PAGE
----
Research Seminar: Anna Andrzejewski
December 13, 2023
Time 12 PM
In the 25 years after World War II, the coastline of South Florida was transformed into a sprawling cultural landscape of leisure, made up of suburban communities designed for vacationers and retirees. While builders and real estate developers were integral in drawing throngs of leisure seekers to South Florida from the Midwest and Northeastern U.S., residents also played a critical role in shaping this “paradise.” Relying on evidence from community newsletters, local newspapers, and regional photographic collections, this seminar explores the ways in which vacationers and retirees worked to create a tropical leisure lifestyle in these communities during the 1950s and 1960s. It hones in on the contrast between the amenities and experience in these communities with the cultural landscape and lifestyles in urban parts of Miami, Ft. Lauderdale, and Tampa/St. Petersburg. In doing so the paper brings to light the ways in which the landscape of white, middle-class leisure communities depended for their success on racial and class difference, particularly noticeable in the waning years of Jim Crow and at the onset of the Civil Rights movement.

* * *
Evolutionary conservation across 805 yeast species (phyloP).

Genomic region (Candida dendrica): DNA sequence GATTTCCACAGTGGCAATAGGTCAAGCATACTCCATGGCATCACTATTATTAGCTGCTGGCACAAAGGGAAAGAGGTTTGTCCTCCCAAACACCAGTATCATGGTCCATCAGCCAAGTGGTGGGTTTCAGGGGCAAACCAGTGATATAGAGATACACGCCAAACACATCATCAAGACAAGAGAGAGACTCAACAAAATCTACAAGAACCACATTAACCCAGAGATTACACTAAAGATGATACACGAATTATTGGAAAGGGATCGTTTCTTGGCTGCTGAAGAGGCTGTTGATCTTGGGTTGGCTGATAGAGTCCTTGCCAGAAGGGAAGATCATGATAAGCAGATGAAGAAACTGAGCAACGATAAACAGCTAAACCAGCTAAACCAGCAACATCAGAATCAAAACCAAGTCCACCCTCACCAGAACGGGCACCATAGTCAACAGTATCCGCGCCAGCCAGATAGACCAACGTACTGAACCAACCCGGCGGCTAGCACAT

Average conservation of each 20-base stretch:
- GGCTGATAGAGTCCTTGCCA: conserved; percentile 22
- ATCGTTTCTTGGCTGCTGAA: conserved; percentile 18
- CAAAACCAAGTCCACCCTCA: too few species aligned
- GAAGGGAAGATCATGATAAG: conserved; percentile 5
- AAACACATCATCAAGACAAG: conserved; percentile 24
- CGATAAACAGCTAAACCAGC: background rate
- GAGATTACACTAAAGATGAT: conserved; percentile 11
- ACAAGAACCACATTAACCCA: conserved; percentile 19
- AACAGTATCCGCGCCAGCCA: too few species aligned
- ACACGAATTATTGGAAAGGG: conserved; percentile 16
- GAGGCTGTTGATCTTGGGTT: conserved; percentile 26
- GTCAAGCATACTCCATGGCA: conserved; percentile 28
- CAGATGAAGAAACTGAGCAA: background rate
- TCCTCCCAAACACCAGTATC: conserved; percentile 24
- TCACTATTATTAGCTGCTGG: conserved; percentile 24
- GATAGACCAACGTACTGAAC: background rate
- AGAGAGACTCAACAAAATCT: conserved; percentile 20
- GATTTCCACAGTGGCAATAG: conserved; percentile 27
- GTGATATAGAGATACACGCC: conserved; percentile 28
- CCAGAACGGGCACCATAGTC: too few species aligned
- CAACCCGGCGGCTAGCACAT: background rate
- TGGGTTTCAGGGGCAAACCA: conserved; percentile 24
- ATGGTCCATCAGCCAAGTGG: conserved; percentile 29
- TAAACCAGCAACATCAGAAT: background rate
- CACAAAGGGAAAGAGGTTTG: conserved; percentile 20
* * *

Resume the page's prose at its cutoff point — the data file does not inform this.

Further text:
Anna Andrzejewski is a faculty member in Art History and the Bradshaw Knight professor in Environmental Humanities in the Nelson Institute at University of Wisconsin-Madison. She is the author of Building Power: Architecture and Surveillance in Modern America. Andrzejewski was in residence at Hagley in 2023 as a recipient of the NEH-Hagley Fellowship on Business, Culture, and Society.
Richard Harris of McMaster University will provide the comment.
Attendees are encouraged to read Anna Andrzejewski's paper, “Making Paradise: Living in South Florida’s Vacation and Retirement Communities” which may be obtained by contacting Carol Lockman at email@example.com
Registration for this event is via Eventbrite.